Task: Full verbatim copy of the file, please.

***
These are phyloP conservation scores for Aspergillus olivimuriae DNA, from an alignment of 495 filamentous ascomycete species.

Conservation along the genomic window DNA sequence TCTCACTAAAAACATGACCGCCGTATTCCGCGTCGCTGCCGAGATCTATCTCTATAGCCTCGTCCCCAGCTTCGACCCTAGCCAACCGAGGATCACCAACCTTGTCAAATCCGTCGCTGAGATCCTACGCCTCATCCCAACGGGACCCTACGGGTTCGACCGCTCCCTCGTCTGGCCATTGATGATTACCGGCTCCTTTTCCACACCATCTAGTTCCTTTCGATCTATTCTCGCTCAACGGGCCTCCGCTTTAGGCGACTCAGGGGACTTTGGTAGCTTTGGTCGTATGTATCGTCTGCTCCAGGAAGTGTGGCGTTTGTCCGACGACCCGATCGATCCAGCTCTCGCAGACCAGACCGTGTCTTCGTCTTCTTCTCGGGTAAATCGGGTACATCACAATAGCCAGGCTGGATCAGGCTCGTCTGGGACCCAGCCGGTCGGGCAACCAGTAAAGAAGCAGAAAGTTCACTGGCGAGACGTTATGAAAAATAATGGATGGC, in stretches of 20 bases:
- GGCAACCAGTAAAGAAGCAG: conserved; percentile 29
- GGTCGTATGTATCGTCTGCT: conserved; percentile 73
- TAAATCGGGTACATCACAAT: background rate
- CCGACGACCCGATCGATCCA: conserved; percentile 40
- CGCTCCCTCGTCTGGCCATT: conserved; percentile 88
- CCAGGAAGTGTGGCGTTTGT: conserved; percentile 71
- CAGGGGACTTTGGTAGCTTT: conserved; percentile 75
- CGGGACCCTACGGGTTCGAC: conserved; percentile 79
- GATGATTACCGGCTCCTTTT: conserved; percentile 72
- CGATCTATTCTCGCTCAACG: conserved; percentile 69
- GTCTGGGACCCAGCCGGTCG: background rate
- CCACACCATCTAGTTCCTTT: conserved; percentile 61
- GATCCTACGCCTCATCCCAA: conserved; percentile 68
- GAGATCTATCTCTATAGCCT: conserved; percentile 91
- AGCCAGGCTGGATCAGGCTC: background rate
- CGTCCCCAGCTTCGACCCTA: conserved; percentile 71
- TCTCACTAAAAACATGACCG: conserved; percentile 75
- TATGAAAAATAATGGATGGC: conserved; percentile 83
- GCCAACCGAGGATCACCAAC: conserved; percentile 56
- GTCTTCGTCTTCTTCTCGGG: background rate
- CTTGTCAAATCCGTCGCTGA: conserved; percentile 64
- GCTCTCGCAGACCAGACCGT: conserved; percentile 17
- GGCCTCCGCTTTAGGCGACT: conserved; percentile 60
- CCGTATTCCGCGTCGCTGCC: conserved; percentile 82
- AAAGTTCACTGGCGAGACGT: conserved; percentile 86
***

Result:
These are phyloP conservation scores for Aspergillus olivimuriae DNA, from an alignment of 495 filamentous ascomycete species.

Conservation along the genomic window DNA sequence TCTCACTAAAAACATGACCGCCGTATTCCGCGTCGCTGCCGAGATCTATCTCTATAGCCTCGTCCCCAGCTTCGACCCTAGCCAACCGAGGATCACCAACCTTGTCAAATCCGTCGCTGAGATCCTACGCCTCATCCCAACGGGACCCTACGGGTTCGACCGCTCCCTCGTCTGGCCATTGATGATTACCGGCTCCTTTTCCACACCATCTAGTTCCTTTCGATCTATTCTCGCTCAACGGGCCTCCGCTTTAGGCGACTCAGGGGACTTTGGTAGCTTTGGTCGTATGTATCGTCTGCTCCAGGAAGTGTGGCGTTTGTCCGACGACCCGATCGATCCAGCTCTCGCAGACCAGACCGTGTCTTCGTCTTCTTCTCGGGTAAATCGGGTACATCACAATAGCCAGGCTGGATCAGGCTCGTCTGGGACCCAGCCGGTCGGGCAACCAGTAAAGAAGCAGAAAGTTCACTGGCGAGACGTTATGAAAAATAATGGATGGC, in stretches of 20 bases:
- GGCAACCAGTAAAGAAGCAG: conserved; percentile 29
- GGTCGTATGTATCGTCTGCT: conserved; percentile 73
- TAAATCGGGTACATCACAAT: background rate
- CCGACGACCCGATCGATCCA: conserved; percentile 40
- CGCTCCCTCGTCTGGCCATT: conserved; percentile 88
- CCAGGAAGTGTGGCGTTTGT: conserved; percentile 71
- CAGGGGACTTTGGTAGCTTT: conserved; percentile 75
- CGGGACCCTACGGGTTCGAC: conserved; percentile 79
- GATGATTACCGGCTCCTTTT: conserved; percentile 72
- CGATCTATTCTCGCTCAACG: conserved; percentile 69
- GTCTGGGACCCAGCCGGTCG: background rate
- CCACACCATCTAGTTCCTTT: conserved; percentile 61
- GATCCTACGCCTCATCCCAA: conserved; percentile 68
- GAGATCTATCTCTATAGCCT: conserved; percentile 91
- AGCCAGGCTGGATCAGGCTC: background rate
- CGTCCCCAGCTTCGACCCTA: conserved; percentile 71
- TCTCACTAAAAACATGACCG: conserved; percentile 75
- TATGAAAAATAATGGATGGC: conserved; percentile 83
- GCCAACCGAGGATCACCAAC: conserved; percentile 56
- GTCTTCGTCTTCTTCTCGGG: background rate
- CTTGTCAAATCCGTCGCTGA: conserved; percentile 64
- GCTCTCGCAGACCAGACCGT: conserved; percentile 17
- GGCCTCCGCTTTAGGCGACT: conserved; percentile 60
- CCGTATTCCGCGTCGCTGCC: conserved; percentile 82
- AAAGTTCACTGGCGAGACGT: conserved; percentile 86